THE CAP KERFUFFLE…. You’ve probably heard a little bit about the blogospheric issue of the day.
If you’re just joining us, the estimable Matt Yglesias had a brief item on Friday afternoon, principally about Barack Obama convincing centrists that an ambitious, progressive agenda is a great idea. The same post criticized Third Way, a DLC-like group that emphasizes Democratic messaging and tactics in a think-tankish kind of way. Specifically, Yglesias referred to the group’s domestic policy agenda as “hyper-timid incrementalist bullshit,” adding that the group’s policy ideas “are laughable in comparison to the scale of the problems they allegedly address.”
The post was not especially shocking, and by Friday night, it had garnered a grand total of 11 comments, which is quite modest by Yglesias standards.
Sunday night, however, Jennifer Palmieri, acting CEO of the Center for American Progress Action Fund, had a post on Matt’s blog, reminding readers that his views are his own, his opinions do not necessarily reflect the views of the Center for American Progress Action Fund, and CAPAF has “partnered with Third Way on a number of important projects.” The disclaimer of sorts led to a fairly significant kerfuffle (and an unusually entertaining comment thread).
There’s no shortage of opinions and angles to this. Brendan Nyhan warns that “a chilling effect on Yglesias” is inevitable. Brad DeLong argues that the incident undermines the Center for American Progress’ credibility. James Joyner noted Palmieri’s “hamhanded” post, and lamented the apparent “institutional tone deafness.” Josh Marshall said this was handled in a “clumsy” way, and argued, “Adding to the problem is that the fact that the ‘guest post’ seems pretty clearly to stem from inter-group Dem politics rather than any disagreement that some actual person has with what Matt said.”
In light of the hullabaloo, ThinkProgress has done its own item on the blog’s editorial independence, and Matt has his own piece, explaining that Palmieri’s item just reiterated what has always been the case: “I’m posting un-screened posts on an un-edited blog and covering every issue under the sun. Under the circumstances, it’s better for me, better for CAP and CAPAF, and better for everyone to understand that I’m writing as an individual not as the voice of the institution. Pointing that fact out isn’t contrary to me having an independent voice, it’s integral to having one.”
I had finally figured out what I wanted to say about all of this, but noticed that Ezra had already written what I was thinking.
Jennifer Palmieri’s actual message, oddly delivered though it was, says something quite banal: In case it wasn’t clear, CAP does not agree with Matt’s contention that Third Way, CAP’s coalition partners, are proponents of “hyper-timid incrementalist bullshit.” Or, at the least, they wouldn’t phrase it that way (however, as compared to CAP’s policy agenda, Third Way’s offerings are inarguably hyper-timid incrementalism).
CAP is not a blog publisher. They are a think tank. They are the nerve center of the Democratic governing class. Their president has led Obama’s transition effort. It’s fairly uncharted territory for a think tank of that prestige — indeed, of any prestige at all — to hire a young progressive blogger and let him retain his voice on their site. Brookings doesn’t do it, and nor does EPI, or Heritage, or the Urban Institute, or the Center for Budget and Policy Priorities. But CAP is following a model in which they provide income support to promising progressives so their work isn’t lost to law school or the commercial sector. That requires giving them a fair bit of editorial freedom, which will inevitably lead to conflicts and uncomfortable moments. As Ben Smith says, there are real consequences if Third Way is seen to be disfavored by CAP. And CAP has to balance that against their desire to support bloggers.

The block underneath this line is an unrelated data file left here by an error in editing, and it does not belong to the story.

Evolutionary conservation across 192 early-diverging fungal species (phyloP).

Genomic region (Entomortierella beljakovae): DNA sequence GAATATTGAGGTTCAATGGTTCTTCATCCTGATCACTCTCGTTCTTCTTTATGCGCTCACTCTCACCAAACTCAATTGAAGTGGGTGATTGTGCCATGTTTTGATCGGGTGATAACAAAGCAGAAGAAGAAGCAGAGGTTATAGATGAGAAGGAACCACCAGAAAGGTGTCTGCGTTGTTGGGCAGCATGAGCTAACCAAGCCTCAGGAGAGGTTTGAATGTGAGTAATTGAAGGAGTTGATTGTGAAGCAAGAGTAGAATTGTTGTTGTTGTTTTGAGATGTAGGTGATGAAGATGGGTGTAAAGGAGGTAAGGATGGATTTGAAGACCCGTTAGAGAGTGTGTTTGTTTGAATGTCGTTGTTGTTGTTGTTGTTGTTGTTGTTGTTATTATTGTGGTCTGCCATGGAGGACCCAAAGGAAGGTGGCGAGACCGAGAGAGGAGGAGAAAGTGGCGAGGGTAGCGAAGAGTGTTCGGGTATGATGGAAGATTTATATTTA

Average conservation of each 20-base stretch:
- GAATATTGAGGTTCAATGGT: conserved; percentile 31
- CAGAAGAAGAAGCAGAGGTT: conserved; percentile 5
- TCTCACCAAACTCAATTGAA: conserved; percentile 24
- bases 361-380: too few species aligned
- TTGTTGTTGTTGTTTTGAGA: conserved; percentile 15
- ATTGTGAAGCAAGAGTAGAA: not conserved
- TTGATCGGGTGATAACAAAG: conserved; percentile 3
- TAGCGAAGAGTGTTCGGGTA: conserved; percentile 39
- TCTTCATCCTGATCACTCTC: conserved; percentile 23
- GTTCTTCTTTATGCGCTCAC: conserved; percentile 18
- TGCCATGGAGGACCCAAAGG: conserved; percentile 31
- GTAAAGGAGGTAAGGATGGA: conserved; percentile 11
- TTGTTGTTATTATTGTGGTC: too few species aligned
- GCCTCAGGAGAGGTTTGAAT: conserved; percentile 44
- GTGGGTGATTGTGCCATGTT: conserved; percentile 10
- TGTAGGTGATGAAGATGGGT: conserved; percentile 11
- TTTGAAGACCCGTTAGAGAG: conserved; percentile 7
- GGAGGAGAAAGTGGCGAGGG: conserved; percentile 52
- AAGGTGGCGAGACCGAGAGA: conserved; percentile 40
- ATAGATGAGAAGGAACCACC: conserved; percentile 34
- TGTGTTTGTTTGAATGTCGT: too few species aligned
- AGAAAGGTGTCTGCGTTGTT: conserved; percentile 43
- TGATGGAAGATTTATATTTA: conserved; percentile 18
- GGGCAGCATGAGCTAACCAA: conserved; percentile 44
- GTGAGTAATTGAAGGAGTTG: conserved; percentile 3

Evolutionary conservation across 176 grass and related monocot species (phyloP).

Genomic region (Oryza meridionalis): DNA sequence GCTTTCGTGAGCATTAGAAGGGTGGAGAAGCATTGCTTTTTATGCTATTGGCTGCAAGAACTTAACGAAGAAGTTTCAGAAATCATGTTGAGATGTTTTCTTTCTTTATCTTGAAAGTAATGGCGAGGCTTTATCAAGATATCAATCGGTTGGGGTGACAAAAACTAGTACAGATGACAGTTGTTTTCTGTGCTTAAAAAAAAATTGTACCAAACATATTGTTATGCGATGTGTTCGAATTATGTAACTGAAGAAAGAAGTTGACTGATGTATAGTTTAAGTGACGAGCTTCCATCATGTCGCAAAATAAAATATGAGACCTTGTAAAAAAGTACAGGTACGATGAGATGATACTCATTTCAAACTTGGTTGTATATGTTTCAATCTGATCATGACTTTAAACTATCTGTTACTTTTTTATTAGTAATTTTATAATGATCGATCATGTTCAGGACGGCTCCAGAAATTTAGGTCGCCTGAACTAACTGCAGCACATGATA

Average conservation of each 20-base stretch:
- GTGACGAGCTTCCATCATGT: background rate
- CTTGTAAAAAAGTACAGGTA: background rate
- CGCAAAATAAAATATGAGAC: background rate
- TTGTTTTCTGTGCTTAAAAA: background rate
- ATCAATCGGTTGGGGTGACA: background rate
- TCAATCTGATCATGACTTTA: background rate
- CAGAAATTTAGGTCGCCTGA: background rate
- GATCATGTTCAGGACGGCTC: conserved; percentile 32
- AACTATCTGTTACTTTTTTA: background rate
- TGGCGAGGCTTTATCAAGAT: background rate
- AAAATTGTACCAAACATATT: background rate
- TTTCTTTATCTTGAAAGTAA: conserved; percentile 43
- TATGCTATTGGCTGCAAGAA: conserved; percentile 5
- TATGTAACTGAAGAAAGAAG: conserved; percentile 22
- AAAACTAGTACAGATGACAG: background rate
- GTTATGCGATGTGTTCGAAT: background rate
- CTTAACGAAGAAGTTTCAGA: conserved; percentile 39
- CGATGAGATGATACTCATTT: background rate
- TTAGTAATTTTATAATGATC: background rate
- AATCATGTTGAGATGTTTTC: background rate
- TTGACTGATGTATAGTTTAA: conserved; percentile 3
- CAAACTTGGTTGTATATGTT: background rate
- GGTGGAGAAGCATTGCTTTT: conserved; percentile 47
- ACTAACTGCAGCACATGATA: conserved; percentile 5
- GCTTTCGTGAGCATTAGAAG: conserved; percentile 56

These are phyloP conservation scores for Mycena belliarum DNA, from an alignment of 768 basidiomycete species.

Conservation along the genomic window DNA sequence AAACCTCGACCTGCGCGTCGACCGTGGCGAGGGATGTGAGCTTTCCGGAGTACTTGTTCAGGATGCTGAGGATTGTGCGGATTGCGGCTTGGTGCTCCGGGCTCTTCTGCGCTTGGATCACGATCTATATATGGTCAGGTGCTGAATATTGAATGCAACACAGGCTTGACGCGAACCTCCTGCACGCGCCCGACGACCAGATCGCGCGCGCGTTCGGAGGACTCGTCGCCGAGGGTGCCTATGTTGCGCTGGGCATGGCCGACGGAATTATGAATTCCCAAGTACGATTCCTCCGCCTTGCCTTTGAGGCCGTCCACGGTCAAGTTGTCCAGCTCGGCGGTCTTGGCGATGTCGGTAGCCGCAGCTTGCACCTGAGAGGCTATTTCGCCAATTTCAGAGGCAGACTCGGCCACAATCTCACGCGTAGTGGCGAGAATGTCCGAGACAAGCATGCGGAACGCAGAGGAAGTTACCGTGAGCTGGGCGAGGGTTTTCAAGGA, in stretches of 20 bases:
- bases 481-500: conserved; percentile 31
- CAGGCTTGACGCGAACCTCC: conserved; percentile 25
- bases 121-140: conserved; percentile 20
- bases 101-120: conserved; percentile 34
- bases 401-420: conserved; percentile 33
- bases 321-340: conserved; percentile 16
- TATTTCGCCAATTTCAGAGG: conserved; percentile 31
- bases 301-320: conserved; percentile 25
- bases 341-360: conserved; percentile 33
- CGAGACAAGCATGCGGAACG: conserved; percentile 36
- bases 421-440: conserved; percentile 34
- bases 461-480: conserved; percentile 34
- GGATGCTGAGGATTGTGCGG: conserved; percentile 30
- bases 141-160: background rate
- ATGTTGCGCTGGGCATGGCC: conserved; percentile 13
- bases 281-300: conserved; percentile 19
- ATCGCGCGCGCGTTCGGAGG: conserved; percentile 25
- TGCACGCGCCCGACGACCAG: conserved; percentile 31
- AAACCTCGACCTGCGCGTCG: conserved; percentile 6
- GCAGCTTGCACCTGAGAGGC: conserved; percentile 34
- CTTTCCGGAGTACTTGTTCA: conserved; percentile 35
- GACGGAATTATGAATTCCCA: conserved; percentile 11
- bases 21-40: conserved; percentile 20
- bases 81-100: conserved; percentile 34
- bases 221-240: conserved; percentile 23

The fact that Palmieri’s message was public is, I think, a good sign. It’s transparent. They could have called Matt into the president’s office, explained that he would never ever write anything like that ever again, and the editorial intervention would have been simultaneously invisible to readers — no one would be criticizing CAP — and much more pernicious. They did not do that.
Indeed, they didn’t come close. At this point, Matt’s original post is still online; he hasn’t backpedaled on his opinion; and he hasn’t apologized. Palmieri’s post last night turned out to be clumsy, but the message wasn’t that troubling — Matt says things, and sometimes his employer disagrees with those things. All things being equal, that’s not an unreasonable position for a think tank in CAPAF’s position to take.
My hunch is someone at Third Way called CAPAF, complained that Matt had said something mean, and asked for a public acknowledgement that CAPAF thinks nice thoughts about Third Way. If so, that’s a shame. But as far as I’m concerned, I’m not especially concerned with Matt or ThinkProgress having to blog with one arm tied behind their back. CAPAF has said their blogs will keep their editorial independence, and I’m inclined to believe it.